Welcome to the Dungeon Crawler segment of this small series about the use of a Banner 'game' both as a system to help the player, as well as a advertisement campain; I would like to start by mentioning that many of the ideas within this blog post may be discussed as part of the 300 mechanics project, either previously or in the future, but in no way are meant to be direct rip offs from any of the subjects discussed in the mentioned list.
As mentioned in the Introduction a full game would need to be crafted before such a system can be fully implemented as on it's own does not make a full game, if using directly the type of system discussed in this post.
For the Dungeon Crawler game type a simplified version of the game can be used to introduce the viewer to the jist of the game ideas, possibly some examples of arts(as eye candy does often make or break a game, especially when used as advertisement). For example a very small dungeon with very powerful gear automatically give not the viewer so they may begin to see the end gaem items and make the salivate in anticipation; as well as giving them some basics of the story so they may begin to comprehend the world as a whole, albeit not in all its minute detail.
For example, if your game had the basic premise of a peasant trying to become the greatest knight of the land, passing by kingdoms an helping the kings and queens, leaving a trail of dragons in his wake, and gaining fame and wealth that way, one day being rewarded with the sword of the last great dragon slayer, then the smaller version could be the final dungeon that the last dragon slayer has past through to defeat the greatest dragon of all. In this instance the viewer is being taught the back story of the world, and the basic mechanics of the game, as well as some of the very powerful things which they can do in the end game to defeat one of the greatest dragons to ever roam the earth. Of course for this the controls would have to be as simple as possible, so the banner may remain banner sized, but the viewer would still be able to understand that the goal of the game is to follow in the footsteps of the great dragon slayer of lore, if done right.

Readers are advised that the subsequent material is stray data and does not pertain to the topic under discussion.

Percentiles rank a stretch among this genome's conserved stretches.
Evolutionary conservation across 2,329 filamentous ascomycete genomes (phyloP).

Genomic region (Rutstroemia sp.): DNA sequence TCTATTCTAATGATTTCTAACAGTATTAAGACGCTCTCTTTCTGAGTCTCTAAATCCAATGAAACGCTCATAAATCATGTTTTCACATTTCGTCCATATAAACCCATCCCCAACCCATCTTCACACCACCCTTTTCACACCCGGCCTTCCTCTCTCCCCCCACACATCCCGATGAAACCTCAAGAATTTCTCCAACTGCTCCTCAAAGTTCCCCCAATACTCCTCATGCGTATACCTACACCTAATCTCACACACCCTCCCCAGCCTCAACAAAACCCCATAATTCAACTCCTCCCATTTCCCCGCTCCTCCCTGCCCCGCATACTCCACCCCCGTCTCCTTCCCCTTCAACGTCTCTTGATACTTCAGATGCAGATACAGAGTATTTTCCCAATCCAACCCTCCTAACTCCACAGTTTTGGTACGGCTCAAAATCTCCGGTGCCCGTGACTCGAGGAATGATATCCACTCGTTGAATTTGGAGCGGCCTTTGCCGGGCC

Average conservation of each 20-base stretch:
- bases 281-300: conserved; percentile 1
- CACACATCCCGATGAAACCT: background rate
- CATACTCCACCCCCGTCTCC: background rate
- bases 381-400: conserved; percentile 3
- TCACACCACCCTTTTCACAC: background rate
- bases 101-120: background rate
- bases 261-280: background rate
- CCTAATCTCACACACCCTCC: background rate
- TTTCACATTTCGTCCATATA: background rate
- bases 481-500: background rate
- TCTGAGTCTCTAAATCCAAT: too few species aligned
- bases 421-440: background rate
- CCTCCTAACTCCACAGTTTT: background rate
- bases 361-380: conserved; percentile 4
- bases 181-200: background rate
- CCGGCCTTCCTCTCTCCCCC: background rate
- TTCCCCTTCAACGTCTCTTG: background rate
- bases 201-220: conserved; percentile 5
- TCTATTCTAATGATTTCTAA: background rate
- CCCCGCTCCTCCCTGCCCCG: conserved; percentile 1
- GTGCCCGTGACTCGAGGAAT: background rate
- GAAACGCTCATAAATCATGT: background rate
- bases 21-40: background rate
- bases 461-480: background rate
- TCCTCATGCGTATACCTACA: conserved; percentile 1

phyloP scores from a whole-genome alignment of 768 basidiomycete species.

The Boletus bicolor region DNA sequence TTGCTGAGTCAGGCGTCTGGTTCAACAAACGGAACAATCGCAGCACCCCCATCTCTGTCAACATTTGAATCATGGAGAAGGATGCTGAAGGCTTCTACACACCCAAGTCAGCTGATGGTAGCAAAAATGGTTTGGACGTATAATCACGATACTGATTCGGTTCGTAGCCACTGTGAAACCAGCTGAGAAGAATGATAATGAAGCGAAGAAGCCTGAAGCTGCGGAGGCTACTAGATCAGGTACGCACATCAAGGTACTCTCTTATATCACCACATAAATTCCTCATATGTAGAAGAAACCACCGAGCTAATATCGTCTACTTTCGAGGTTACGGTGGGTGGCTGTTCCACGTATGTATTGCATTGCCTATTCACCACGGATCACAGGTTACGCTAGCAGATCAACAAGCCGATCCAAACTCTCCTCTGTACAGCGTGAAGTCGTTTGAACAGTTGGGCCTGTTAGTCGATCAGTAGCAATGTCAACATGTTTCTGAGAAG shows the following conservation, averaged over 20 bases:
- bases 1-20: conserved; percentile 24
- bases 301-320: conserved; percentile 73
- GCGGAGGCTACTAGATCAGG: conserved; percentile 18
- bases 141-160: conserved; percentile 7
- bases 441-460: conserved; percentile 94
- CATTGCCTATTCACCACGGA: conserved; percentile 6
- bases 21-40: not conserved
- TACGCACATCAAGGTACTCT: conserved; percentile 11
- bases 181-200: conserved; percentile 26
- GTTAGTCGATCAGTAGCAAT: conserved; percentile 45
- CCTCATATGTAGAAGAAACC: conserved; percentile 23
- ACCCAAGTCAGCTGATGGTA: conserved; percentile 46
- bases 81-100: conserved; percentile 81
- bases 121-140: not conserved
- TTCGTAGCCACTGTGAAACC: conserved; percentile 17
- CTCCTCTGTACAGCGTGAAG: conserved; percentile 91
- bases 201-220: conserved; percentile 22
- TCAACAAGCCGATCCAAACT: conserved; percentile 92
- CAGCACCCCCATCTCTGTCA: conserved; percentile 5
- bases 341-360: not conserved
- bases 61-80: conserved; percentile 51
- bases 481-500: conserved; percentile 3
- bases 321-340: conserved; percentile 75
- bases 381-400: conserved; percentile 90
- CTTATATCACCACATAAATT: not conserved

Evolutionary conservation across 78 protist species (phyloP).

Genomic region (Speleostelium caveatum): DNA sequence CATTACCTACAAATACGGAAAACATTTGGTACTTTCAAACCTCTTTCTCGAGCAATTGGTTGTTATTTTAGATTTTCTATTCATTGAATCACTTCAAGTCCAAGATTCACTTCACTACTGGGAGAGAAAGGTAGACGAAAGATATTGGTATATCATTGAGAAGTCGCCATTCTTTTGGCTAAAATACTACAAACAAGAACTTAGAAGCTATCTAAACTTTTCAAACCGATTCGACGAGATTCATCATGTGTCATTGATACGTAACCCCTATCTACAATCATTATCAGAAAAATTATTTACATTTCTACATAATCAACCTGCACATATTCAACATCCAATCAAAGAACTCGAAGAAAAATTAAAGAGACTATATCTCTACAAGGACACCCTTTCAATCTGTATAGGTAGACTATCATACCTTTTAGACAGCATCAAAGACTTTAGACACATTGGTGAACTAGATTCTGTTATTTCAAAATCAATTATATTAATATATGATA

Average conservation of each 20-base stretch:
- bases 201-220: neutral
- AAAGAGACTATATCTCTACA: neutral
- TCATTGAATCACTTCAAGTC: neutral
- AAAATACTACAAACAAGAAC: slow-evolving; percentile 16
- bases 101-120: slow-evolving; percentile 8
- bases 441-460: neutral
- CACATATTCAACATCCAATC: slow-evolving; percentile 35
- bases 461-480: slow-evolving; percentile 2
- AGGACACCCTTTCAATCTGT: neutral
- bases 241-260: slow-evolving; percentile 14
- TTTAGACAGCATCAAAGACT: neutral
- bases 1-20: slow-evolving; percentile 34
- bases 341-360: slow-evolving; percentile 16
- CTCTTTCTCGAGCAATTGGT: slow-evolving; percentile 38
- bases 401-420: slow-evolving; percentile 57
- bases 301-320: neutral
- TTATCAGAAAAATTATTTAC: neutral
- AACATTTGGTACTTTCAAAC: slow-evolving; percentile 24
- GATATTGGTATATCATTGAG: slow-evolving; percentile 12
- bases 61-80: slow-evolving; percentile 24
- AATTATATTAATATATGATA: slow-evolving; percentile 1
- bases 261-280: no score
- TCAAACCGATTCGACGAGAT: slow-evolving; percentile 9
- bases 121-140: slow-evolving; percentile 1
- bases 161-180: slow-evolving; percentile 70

While this is happening the player who's banner the viewer was playing on could gain the money which the viewer collected during his adventures, as well as some experience boosts, or possibly getting a map to a hidden treasure which the last slayer left behind which would contain those, so it would add new quests whenever a viewer would play through the small banner game.
Of course with this genre a second option presents itself; having the tutorial battles being the banner game, and the game detecting if the player has finished the banner game before starting a new game or not, that way they would not need to play through it twice, likely in a row. With this the player would once again see the general idea, if one wrote it into the tutorial level, however this would likely be harder as a banner does not have much in screen room, so not much text could be used, hence relying more on the viewer forging the history fo the world themselves, to understand it better. if they are told that they are a legendary dragon slayer then they will automatically understand that they are one of the greats, so when jumping into the main game they will recognize the name give not this legendary character, and automatically put two and two together to then have a base on which to base their knowledge of the game world.
In the next installment of this small series we will be discussing Management/Tycoon games, and how a banner system would work to help all players and viewers within the game, and to introduce them to the game.
Being a long time reader of Squidi.net's 300 hundred mechanics posts, many idea have sprung to mind following some of the ideas presented in the list. Some of these ideas following logical path from some of his ideas, building upon them, by adding piece of the banner games which he brought up as well.